“We had trouble finding a place to stay” the polka dot backed French Canadians said to us. (They had done “cupping” the night before.) “We’ll be fine,” we said.
When we returned to Cat Ba Town we found out that everywhere we had previously enquired about the coming night’s lodging was fully booked. Even a hotel that claimed to have availability on a travel-booking app proved to be fully booked once we had booked and ventured to the hotel. Sometimes I forget that the Internet is still the Wild West, especially in the East.
Without any other options, and with news that a storm was coming toward the island, we tried our luck on the Internet again. This time we called to confirm. The place was a remote Eco-lodge on the edge of Cat Ba National Forest. When I called, the man with a British-English-is-not-my-first-language accent answered and confirmed that there was a room for us. The only problem was, he would not be able to send anybody to Cat Ba town to pick us up. This was no problem, we thought, we still had our moped and we were feeling pretty confident.
We conferred with our friendly island guide. He said it would be a bit of a bumpy ride but our moped could handle it. He also provided us with a map with an “x” that marked the spot of the lodge. With our map and our backpacks, we climbed on our 50cc ride and headed for our lodging.
We were cruising. The territory had become familiar to us after several days of exploring. We reached our turnoff where we expected to and shortly after, the road turned to dirt as Hoang said it would.
We kept on this dirt road as the lights from Cat Ba town dimmed behind us. It was still warm and very comfortable with a slight breeze. We rode by a bay with the lights of fishing boats in the distance. Beyond the fishing boats was intermittent dry lightning. It looked pretty as it was too far to hear.
We continued for another 15 minutes as we passed through the lights of little villages. Many locals looked at us as if we were a little crazier than most Westerners. We asked a group of drinking construction workers, with a lot of hand waving and choppy, incorrect pronunciations, if we were on the right track. They replied in fairly good English that we were.
A while later, we stopped again to look at our map. It looked as if we were in the right place. As we looked around a figure suddenly appeared crashing through the bush beside us. The noise startled me so much that mashed the throttle and we lurched forward with my sandal lying on the ground behind us. We looked back to see a teenage boy giggling. I attempted to pronounce our destination and he pointed us onward.
15 minutes later we had not seen any intersections, or lights of any kind; just a lot of road construction machinery. Finally we reached an intersection with a paved road that, by its description, could have been our turnoff. We continued on the paved road past some spectators of the lighting in the distance and then things began to look familiar; not in a good way, familiar like we had been on this road when we arrived on the first day on the island. We had almost reached the other side of the island. This is when things became interesting.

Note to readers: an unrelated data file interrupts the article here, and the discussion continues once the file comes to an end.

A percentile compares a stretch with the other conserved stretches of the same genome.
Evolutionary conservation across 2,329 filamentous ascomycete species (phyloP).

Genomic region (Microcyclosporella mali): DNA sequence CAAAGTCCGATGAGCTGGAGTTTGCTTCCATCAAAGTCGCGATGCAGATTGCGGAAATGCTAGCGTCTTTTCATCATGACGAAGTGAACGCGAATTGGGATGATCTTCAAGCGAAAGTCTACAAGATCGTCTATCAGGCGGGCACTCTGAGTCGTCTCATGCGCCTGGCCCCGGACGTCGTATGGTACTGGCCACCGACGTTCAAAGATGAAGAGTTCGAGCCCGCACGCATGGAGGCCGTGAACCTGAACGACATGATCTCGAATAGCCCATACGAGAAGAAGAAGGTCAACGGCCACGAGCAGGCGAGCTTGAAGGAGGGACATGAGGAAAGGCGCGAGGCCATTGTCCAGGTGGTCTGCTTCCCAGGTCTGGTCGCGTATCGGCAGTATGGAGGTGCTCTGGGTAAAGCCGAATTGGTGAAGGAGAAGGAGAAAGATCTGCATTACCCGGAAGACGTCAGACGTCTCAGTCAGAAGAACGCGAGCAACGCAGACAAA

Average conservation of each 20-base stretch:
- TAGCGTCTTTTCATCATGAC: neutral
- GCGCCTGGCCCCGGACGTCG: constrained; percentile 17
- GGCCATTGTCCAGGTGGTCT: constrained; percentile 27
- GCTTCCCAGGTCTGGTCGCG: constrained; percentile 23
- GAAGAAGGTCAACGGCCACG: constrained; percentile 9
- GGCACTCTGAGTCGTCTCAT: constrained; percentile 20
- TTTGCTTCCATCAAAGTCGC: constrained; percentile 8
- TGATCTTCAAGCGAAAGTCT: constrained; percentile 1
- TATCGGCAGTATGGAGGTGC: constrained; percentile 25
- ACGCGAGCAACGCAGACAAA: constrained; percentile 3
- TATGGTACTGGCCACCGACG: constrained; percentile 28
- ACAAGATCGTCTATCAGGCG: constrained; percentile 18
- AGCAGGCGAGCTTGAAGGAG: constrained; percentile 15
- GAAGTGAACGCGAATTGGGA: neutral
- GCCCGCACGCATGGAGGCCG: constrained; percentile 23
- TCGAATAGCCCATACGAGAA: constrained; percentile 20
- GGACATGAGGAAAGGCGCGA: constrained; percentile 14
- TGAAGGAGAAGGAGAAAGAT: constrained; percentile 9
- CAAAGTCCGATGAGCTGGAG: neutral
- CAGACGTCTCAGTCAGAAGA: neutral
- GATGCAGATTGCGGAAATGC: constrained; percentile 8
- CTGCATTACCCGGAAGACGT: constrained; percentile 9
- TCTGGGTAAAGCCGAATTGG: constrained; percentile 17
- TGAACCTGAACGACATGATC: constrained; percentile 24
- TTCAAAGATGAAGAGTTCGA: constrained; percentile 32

With Lisa’s iPhone, at less than 10% battery and less than a quarter tank of gas, we doubled back. There was certainly not enough of either power source to return to Cat Ba town and it appeared that if we ran out of one, we would not be able to rely on the other.
We were covered in dust and starting to feel the mix of tiredness and adrenaline. When we returned to cell phone range we called again. This time the man gave us some more vague directions that completely relied on the light of day. We ventured back and finally found our turn off. We passed some more locals who thought we were completely mad but at this point the directions seemed to start to make sense. We went left to the tire-rutted road, along the rice paddies, right at to go up the hill and past the barking dog. We continued on for another 5 minutes and found nothing but dead cell phone signals.
We were almost out of everything. Lisa had lost her patience with the journey at the turnaround. I was just starting to lose my faith in the existence of this place. We headed back down the hill, the dog greeted us angrily again and we passed the rice paddies. We finally found a phone signal. With 3% battery left we called again.
The proprietor answered with incredulity in his voice. “I’ll send someone down to find you,” he said like it would be that simple. “Just stay where you are. “
I killed the motor and the lights as the battery had been acting up for the last couple days. We sat there in the eerily silent darkness. Intermittently, insects would chirp and lightning would flash. At this point in the night, we could hear its muffled crash in the distance. The breeze was gentle but would soon bring the storm.
There was nowhere to go and nothing to do but wait and listen.
We saw the light first. Bumping down the dirt path, the sound of the motor came in and out of the thickets. We stood still until we could smell the burnt oil of the motor. I turned on the bike’s lights to see a short Vietnamese man’s smiling face. His red polo shirt was clean, just like his moped. With a wave of his hands he headed back up the hill.
10 minutes later we found this gorgeous palm-leaf thatched Eco-lodge. 5 minutes later we were checked into our room and 5 minutes after that the storm came crashing down on the roof. We would leave for the port again in 6 hour; not until we would pour most of the gas that the proprietor sold us all over our bike.
The morning ride back was beautiful.